There is the easy road to Dakar and then there is the not so easy but far more scenic option. One guess which we chose, fortunately we had company. Chris and Tanya decided the tar road option is the better and left that way, Conrad & Louise, Simon & I decided to go along the beach and set off only to find it was high tide and we had to wait for low before attempting to drive on the beach.
We waited by a fishing village and had lunch. At 4pm we drove onto the beach and down the coast, it was hard going and C&L finally got stuck making us feel a little better about getting stuck ourselves. At 6pm with the setting sun we stopped at a village on the beach, after the boys had obtained permission from the head man we set up camp. That he was not really the head man and that we had to explain ourselves all over again when he did arrive, is beside the point. We were given tea, we shared our pringles and sat around a small fire till late. Conrad tried to teach them to play a type of mouth organ. I think the fire was a novelty because they crowded around it while we sat on the periferie, not being allowed near it or to feed the fire. We had to wait for the village to go to bed before we got the chance.
Up at 6:30 to catch the tide, saying goodbye to the village and driving on the great hard sand of the low tide. Much smoother going and we finally excited at Kayar onto the tar road to Dakar.
Dakar is on a peninsula with two lane road going in and one coming out, now for those of you in the know it is like Jo’burg rush hour traffic, that is two lane going nowhere quickly. We reached the campsite, called camping hippo, at lunch where we promptly had a large sandwich and beer. Now for those of you who know me, please do not become concerned by the frequent mention of beer. It is hard to explain since I normally do not like beer but there is nothing as nice as an ice cold local beer after a hard long drive. Water or coke do not satisfy as much and so every now and then we truly enjoy the beer on offer.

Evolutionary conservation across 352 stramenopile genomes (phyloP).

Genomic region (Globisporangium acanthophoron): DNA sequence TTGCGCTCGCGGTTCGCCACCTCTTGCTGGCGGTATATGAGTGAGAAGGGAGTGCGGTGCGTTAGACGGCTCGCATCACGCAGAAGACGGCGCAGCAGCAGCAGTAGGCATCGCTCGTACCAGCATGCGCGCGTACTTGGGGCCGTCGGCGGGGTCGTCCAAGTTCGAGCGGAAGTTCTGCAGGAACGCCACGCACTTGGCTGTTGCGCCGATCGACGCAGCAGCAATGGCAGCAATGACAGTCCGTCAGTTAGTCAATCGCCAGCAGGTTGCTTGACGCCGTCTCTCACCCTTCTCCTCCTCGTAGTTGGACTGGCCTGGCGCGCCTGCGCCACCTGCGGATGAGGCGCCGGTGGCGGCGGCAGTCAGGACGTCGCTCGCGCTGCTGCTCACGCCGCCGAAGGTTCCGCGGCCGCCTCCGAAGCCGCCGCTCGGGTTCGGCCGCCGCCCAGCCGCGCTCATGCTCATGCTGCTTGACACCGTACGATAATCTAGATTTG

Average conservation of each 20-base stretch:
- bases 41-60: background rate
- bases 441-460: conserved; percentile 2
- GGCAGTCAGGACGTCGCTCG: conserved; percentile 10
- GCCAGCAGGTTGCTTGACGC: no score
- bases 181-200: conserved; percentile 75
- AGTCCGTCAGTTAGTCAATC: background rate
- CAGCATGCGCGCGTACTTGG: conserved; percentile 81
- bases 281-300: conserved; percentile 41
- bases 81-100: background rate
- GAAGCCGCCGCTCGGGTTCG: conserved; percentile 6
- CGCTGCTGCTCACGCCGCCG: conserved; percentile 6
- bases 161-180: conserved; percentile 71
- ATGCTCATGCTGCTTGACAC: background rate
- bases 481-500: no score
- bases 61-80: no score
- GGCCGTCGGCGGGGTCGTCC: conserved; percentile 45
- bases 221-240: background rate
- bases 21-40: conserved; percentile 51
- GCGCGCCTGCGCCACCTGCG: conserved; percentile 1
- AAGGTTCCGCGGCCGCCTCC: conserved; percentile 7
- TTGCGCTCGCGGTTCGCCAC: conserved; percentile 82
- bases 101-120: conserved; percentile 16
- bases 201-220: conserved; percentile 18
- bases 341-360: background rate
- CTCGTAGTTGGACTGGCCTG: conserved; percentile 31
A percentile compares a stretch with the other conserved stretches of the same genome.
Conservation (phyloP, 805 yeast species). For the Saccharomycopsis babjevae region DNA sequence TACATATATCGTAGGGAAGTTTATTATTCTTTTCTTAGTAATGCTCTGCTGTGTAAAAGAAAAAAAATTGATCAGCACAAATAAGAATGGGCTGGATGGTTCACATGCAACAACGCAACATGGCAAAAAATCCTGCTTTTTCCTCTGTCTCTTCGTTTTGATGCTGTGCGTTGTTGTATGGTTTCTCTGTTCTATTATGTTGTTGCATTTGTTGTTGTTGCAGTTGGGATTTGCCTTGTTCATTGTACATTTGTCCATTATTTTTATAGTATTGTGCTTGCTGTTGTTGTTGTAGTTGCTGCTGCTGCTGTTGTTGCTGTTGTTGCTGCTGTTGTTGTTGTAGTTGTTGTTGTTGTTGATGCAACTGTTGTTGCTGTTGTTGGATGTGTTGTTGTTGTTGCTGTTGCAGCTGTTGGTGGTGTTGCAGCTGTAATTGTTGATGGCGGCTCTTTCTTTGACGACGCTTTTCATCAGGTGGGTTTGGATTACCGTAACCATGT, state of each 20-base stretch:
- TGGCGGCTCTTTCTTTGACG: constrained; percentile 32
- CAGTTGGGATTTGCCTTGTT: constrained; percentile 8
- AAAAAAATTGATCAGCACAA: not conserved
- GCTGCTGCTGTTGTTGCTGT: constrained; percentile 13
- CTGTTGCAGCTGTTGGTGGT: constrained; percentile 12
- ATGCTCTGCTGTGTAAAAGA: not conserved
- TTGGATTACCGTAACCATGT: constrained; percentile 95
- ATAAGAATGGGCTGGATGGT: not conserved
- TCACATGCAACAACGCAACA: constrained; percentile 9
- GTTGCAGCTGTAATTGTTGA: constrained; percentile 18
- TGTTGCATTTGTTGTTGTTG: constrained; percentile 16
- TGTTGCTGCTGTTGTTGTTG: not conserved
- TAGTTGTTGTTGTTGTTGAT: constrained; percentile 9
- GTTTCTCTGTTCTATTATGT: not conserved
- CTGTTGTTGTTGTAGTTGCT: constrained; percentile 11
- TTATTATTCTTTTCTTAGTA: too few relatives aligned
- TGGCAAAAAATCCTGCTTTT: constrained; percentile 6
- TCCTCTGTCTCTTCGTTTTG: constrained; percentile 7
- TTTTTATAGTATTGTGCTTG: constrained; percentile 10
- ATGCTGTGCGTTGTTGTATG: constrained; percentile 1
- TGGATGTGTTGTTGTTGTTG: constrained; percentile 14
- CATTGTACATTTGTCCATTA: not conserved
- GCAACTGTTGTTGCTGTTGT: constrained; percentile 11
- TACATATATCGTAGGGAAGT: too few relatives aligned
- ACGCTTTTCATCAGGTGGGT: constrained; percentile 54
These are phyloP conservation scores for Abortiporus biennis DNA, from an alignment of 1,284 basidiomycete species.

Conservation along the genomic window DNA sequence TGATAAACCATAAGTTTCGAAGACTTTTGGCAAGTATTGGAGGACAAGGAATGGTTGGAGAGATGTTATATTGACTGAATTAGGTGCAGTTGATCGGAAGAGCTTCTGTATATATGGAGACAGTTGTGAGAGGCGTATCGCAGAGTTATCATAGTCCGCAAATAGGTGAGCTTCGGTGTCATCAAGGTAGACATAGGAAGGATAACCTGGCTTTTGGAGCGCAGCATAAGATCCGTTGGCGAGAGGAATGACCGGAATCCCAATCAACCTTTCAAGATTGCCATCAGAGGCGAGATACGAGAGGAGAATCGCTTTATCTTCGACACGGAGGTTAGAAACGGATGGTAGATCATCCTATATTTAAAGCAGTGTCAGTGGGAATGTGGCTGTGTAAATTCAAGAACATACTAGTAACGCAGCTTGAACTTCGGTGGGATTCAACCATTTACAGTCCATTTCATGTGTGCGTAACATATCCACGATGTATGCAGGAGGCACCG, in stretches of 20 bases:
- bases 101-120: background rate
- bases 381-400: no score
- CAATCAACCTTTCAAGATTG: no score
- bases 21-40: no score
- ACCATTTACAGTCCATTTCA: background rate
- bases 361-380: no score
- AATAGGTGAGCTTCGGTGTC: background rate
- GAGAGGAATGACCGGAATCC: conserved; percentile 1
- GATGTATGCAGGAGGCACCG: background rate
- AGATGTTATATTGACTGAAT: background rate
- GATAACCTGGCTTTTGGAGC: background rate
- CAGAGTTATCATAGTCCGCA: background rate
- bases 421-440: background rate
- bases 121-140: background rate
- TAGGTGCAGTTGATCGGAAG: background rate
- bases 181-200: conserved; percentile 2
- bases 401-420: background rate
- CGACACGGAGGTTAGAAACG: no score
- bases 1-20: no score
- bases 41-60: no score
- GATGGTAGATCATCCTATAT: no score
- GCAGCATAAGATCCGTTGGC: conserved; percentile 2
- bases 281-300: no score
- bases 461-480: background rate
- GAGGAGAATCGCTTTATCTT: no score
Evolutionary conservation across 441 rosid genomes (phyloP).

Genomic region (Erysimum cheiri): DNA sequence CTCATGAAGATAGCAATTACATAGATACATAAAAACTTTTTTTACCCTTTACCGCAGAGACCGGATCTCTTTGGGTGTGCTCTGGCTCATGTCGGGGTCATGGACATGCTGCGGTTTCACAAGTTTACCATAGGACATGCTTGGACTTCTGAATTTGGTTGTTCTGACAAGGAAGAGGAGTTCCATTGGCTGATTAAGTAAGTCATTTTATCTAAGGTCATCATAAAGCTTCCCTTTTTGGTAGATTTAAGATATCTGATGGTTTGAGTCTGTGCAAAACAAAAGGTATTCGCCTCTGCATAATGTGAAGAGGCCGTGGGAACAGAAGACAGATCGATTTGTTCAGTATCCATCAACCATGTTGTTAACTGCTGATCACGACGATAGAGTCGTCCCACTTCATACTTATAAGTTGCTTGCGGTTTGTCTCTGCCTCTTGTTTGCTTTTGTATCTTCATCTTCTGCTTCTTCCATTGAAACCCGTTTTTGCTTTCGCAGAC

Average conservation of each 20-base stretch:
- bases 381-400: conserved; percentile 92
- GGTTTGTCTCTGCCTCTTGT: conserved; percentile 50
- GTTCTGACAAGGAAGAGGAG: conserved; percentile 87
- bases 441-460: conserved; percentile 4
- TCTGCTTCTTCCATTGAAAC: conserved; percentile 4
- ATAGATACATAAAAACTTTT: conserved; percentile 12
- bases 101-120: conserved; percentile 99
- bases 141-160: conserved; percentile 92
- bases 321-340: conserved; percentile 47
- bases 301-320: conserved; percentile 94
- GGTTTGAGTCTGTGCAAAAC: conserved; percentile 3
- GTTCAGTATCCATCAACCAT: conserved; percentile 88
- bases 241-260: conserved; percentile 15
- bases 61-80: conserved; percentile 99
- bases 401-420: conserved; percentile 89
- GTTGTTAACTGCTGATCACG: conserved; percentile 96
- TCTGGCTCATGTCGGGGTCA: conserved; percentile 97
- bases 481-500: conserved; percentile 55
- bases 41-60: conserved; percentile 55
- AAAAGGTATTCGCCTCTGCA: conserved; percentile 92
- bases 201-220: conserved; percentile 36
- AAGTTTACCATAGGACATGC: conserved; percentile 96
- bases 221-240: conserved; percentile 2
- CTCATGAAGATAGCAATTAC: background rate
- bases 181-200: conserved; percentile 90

Dinner was a flat samossa type pastry with spicy peanut sauce and sweet dough balls. Wednesday and off to Dakar, we are staying just outside the city but it still takes and age to get in due to the mass of traffic. This place is really like Jo’burg, vibrant, alive, busy, bustling and 6 conmen per square inch. Simon and I spent the day charging around trying to find the TNT office to collect a package sent from Footloose, we commandeered a taxi in the end and 2 1/2 hours later achieved our aim. They had changed the name of the street recently and we knew the new name, the taxi driver the old, add to that the fact that his English was as good as our French and you can just imagine the confusion that ensued. Finally package in hand we are in the main square where we see Conrad and Louise drive by, they had given us a lift in and we were going to buss back, so next thing I know Simon sets off running after them. I have never seen him move that fast but the idea of having to bus back must have spurred him on. Success, he caught up with them and we got a lift home, saved from hours in a stifling hot bus most probably having to stand all the way (reliably informed by Chris and Tanya who had to do it the day before).
Thursday was official spring cleaning day and I got all the sand out of our bed, Simon is so grumpy today as I kicked him out of bed early. I have been unable to open the back door for some time now, it gets stuck and then you have to bump it with your hip while simultaneously pulling up the handle. Simon and Conrad had spent the morning at the car wash and when he got back he fixed the door, grumpy the entire time, but he did fix the door and so now I have no excuse to get him out of bed early.